She calls Jason to her and pretends that she forgives him for what he had done, recognizing at last the justice and foresight he had shown in marrying Glauce. She begs his forgiveness for her earlier rage, and asks that she be allowed to send her children with gifts for the new bride, as a sign of her repentance. Jason is completely deceived by her supposed change of heart, and expresses his pleasure at the belated wisdom she is showing.
Medea draws out a magnificent robe and a fillet of gold, presents of her grandfather, Helios, the sun god, but before she entrusts them to her children she smears them with a deadly drug. Shortly afterward, a messenger comes to Medea and tells her to flee. One part of her plan has succeeded. After Jason and the children leave, Glauce dresses herself in her wonderful robe and walks through the palace. As the warmth and moisture of her body come in contact with the drug, the fillet and gown cling to her body and sear her flesh. She tries frantically to tear them from her, but the garments only wrap more tightly around her, and she dies in a screaming agony of flames. When Creon rushes in and sees his daughter writhing on the floor, he attempts to lift her, but is himself contaminated by the poison. His death is as agonizing as hers had been.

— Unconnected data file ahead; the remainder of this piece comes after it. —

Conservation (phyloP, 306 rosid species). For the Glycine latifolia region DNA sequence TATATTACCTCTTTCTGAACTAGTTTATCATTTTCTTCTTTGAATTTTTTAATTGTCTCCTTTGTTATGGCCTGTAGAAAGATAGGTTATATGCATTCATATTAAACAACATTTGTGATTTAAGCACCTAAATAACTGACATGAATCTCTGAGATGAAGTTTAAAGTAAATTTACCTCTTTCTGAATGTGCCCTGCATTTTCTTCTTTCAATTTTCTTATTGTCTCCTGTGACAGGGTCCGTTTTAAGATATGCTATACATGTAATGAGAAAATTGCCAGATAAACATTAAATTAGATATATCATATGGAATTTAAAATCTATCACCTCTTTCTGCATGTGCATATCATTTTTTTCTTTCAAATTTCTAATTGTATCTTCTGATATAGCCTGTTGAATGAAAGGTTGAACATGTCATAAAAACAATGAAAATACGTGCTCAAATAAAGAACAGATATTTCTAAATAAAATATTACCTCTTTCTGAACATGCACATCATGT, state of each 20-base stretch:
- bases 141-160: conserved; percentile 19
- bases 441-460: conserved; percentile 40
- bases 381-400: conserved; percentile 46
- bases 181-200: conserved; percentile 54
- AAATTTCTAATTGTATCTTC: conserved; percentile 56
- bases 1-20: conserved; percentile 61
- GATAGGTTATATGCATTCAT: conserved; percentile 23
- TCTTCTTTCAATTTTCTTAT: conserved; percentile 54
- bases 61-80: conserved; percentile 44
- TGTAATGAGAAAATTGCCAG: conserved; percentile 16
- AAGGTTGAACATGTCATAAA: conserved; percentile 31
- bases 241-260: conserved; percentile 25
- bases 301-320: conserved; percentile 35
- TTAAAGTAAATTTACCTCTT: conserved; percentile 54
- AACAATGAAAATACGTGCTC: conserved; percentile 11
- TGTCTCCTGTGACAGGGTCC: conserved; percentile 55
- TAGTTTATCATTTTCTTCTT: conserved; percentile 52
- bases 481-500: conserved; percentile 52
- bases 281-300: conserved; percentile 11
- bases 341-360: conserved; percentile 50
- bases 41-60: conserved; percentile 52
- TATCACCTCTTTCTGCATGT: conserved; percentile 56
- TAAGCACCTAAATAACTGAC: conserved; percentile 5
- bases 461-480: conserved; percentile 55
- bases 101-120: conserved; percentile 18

Meanwhile. the children have returned to Medea. As she looks at them and feels their arms around her, she is torn between her love for them and her hatred of Jason, between her desire for revenge and the commands of her maternal instinct. The barbarous part of her nature—Medea being not a Greek, but a barbarian from Colchis—triumphs. After reveling in the messenger’s account of the deaths of Creon and his daughter, she enters her house with the children and bars the door. While the Corinthian women stand helplessly outside, they listen to the shrieks of the children as Medea kills them with a sword. Jason appears, frantically eager to take his children away lest they be killed by Creon’s followers for having brought the dreadful gifts. When he learns Medea had killed his children, he is almost insane with grief. As he hammers furiously on the barred doors of the house, Medea suddenly appears above, holding the bodies of her dead children, and drawn in a chariot that Helios, the sun god, had sent her. Jason alternately curses her and pleads with her for one last sight of his children as Medea taunts him with the loneliness and grief to which he is doomed. She tells him that her own sorrow will be great, but it is mitigated by the sweetness of her revenge.
The chariot, drawn by winged dragons, carries Medea first to the mountain of the goddess Hera. There she buries her children. Then she journeys to Athens, where she will spend the remainder of her days feeding on the gall and wormwood of her terrible grief and revenge.